After Congress failed to extend an eviction moratorium, President Biden extended it. The Senate approved a bipartisan physical infrastructure bill after negotiating with the White House. The Biden administration revised food stamp nutrition guidelines, which will lead to the largest increase in benefits in the program’s history.
Whether you agree or disagree with those policy choices, political scientist and former Senate aide Greg Weiner asserts the constitutional mechanics of separation of powers among the executive, legislative and judicial branches have devolved into a parliamentary form of government.
“The result,” Weiner writes in a guest essay in The New York Times titled ‘This is No Way to Rule a Country’, “is a system capable of abusing citizens, but not governing them. It would be difficult to conjure a worse combination.”
Weiner is professor at Assumption University and a senior fellow at the conservative American Enterprise Institute focusing on constitutional law. Separation of powers was conceived by constitutional architect James Madison as a fluid mechanism to prevent or block tyrannical actions by a president, lawmakers or judges. Weiner quotes French political philosopher baron de La Brède et de Montesquieu, who said liberty rests on separation of powers “acting independently”. Concentrated power, Montesquieu warned, is the “very definition of tyranny”.
“The acid test of separation of powers is whether Members of Congress are willing to assert their authority against a president of their own party,” Weiner says. “Democrats failed that on evictions, just as Republicans did by handing off authority to President Trump. Given this bipartisan consensus for presidential authority, it may be time to acknowledge reality: The concept of the separation of powers has collapsed in the United States. We have become a de facto parliamentary system in which competing parties battle for executive power.”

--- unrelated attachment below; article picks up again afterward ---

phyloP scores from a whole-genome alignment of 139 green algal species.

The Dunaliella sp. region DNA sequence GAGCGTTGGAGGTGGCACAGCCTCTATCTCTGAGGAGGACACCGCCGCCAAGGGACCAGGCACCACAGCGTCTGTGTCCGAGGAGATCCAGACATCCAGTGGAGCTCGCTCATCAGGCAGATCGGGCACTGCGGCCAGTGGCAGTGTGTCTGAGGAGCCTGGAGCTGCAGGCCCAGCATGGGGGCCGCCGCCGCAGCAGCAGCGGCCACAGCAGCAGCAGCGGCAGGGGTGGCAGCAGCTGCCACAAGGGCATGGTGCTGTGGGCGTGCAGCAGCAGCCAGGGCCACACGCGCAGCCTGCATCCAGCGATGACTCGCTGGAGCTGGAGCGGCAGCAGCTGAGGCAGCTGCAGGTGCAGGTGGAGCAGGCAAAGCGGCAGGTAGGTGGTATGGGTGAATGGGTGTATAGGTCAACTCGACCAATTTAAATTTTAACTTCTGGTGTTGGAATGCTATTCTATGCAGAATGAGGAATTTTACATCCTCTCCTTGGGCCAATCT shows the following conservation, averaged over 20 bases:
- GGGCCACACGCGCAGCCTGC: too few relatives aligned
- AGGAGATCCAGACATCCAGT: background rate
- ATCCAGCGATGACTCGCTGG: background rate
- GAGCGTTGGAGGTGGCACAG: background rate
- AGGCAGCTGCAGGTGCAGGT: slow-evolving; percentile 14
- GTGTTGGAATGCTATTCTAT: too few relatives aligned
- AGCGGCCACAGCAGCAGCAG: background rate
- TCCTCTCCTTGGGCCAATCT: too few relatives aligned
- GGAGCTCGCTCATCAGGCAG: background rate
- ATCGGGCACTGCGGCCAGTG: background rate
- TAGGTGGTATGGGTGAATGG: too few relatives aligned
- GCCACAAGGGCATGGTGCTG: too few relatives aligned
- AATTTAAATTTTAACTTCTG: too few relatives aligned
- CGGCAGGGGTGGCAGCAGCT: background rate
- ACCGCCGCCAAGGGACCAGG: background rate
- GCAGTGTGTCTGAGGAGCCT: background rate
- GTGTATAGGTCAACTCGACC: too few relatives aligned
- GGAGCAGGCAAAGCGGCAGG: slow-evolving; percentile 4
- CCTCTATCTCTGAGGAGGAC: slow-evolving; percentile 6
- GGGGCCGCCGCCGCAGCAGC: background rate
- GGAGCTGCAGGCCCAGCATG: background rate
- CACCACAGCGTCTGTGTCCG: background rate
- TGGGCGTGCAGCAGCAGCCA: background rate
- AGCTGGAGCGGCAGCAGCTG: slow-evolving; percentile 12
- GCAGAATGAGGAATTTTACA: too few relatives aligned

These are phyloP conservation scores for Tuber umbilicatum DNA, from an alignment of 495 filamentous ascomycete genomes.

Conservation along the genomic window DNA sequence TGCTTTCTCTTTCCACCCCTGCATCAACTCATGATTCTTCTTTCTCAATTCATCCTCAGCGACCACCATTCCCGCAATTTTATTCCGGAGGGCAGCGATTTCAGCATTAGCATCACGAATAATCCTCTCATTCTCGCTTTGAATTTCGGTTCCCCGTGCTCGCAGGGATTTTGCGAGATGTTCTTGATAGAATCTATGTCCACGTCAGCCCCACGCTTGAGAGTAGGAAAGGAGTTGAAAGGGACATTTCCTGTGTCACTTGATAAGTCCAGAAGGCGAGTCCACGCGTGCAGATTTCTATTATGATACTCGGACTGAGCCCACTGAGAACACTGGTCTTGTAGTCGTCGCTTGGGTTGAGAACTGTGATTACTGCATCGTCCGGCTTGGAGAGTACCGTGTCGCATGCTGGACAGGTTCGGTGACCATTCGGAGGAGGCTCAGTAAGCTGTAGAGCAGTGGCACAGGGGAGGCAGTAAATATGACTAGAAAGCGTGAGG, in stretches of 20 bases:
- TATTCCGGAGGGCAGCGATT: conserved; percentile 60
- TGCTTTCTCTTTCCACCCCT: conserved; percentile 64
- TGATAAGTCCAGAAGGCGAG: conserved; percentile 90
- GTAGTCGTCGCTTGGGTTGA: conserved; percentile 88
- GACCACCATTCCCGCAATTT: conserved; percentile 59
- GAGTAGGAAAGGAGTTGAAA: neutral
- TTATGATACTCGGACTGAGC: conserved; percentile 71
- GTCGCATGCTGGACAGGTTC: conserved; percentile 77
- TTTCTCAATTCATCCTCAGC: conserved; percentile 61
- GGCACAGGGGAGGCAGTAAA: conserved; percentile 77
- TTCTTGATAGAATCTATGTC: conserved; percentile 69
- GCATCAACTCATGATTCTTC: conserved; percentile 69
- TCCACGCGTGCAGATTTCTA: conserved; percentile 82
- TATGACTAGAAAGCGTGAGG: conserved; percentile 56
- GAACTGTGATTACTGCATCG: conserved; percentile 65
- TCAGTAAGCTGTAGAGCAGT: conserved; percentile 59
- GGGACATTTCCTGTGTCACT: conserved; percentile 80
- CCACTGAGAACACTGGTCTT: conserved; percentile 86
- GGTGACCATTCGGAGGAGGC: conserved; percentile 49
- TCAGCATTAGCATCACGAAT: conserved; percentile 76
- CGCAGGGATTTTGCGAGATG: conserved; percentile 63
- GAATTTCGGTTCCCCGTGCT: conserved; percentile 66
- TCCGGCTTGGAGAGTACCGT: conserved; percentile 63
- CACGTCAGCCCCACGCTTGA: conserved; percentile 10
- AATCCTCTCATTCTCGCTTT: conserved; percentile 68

Weiner adds that parliamentary systems have virtues, but the slow evolution of the US government has instead “acquired all its vices”. “A parliamentary system typically has the effects of discouraging demagogues and ensuring competence by seasoning leaders on the journey from the backbenches to the ones on the front. By contrast, three presidents – George W. Bush, Barack Obama and Trump – arrive at the White House as either newcomers or late-comers to national office.”
“Parliamentary systems also feature vigorous debates and real consequences where governments rise or fall on the basis of their legislative agendas,” Weiner says. “Debates in Congress are largely stagecraft, with actual governing relegated to a vast executive branch empowered to turn vague laws into detailed policy.”
This is a stunning analysis for a nation bracing for mid-term congressional elections in 2022 that will be influenced by reapportionment, redistricting, gerrymandering and voting restrictions – and will largely serve as a national plebiscite on Biden administration policies. Weiner argues it won’t matter which party takes control of the House and Senate because Presidents, not Congress, make policy.
Worse still, Weiner suggests, control of one or both houses of Congress won’t necessarily translate into policy changes. Republican control of Congress would block major Biden initiatives. Unless Democrats held 60 seats in the Senate, which seems improbable in the 2022 election, its initiatives can be blocked by the filibuster. If the House and Senate are under split control, the next session of Congress will mostly center on political squabbling across Capitol Hill, serving as a prelude to the 2024 presidential election.